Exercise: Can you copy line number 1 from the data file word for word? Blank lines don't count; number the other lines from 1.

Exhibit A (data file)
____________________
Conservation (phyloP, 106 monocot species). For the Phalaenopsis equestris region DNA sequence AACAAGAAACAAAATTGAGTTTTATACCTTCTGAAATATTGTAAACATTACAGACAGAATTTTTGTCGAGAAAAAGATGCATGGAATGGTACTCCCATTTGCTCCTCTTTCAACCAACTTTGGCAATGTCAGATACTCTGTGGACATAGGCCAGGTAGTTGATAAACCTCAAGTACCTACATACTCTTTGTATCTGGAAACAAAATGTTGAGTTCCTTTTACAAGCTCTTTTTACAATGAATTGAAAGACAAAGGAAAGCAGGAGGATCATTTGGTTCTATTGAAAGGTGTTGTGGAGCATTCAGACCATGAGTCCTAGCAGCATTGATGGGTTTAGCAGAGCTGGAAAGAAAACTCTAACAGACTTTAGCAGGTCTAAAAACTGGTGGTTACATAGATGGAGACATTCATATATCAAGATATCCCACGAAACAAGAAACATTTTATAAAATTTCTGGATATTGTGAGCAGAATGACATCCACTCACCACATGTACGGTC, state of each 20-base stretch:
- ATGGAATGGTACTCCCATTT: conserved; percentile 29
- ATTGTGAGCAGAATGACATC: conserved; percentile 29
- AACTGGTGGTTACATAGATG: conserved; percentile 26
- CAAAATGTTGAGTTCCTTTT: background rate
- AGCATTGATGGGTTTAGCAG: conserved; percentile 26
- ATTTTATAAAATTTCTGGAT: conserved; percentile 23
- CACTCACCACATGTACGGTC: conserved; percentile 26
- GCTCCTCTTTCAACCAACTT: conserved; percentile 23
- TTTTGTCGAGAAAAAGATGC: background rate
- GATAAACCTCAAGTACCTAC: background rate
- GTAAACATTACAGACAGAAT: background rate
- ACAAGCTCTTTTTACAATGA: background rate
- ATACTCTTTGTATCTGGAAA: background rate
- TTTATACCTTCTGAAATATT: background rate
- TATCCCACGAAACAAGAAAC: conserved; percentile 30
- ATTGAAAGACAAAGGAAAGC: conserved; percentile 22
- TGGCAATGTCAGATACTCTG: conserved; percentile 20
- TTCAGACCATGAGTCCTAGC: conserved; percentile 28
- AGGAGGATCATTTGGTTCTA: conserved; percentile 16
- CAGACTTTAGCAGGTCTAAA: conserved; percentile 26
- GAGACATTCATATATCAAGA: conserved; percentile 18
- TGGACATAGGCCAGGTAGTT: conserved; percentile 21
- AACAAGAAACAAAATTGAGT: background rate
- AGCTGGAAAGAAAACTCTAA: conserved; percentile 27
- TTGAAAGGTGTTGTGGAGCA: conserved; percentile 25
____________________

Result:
Conservation (phyloP, 106 monocot species). For the Phalaenopsis equestris region DNA sequence AACAAGAAACAAAATTGAGTTTTATACCTTCTGAAATATTGTAAACATTACAGACAGAATTTTTGTCGAGAAAAAGATGCATGGAATGGTACTCCCATTTGCTCCTCTTTCAACCAACTTTGGCAATGTCAGATACTCTGTGGACATAGGCCAGGTAGTTGATAAACCTCAAGTACCTACATACTCTTTGTATCTGGAAACAAAATGTTGAGTTCCTTTTACAAGCTCTTTTTACAATGAATTGAAAGACAAAGGAAAGCAGGAGGATCATTTGGTTCTATTGAAAGGTGTTGTGGAGCATTCAGACCATGAGTCCTAGCAGCATTGATGGGTTTAGCAGAGCTGGAAAGAAAACTCTAACAGACTTTAGCAGGTCTAAAAACTGGTGGTTACATAGATGGAGACATTCATATATCAAGATATCCCACGAAACAAGAAACATTTTATAAAATTTCTGGATATTGTGAGCAGAATGACATCCACTCACCACATGTACGGTC, state of each 20-base stretch: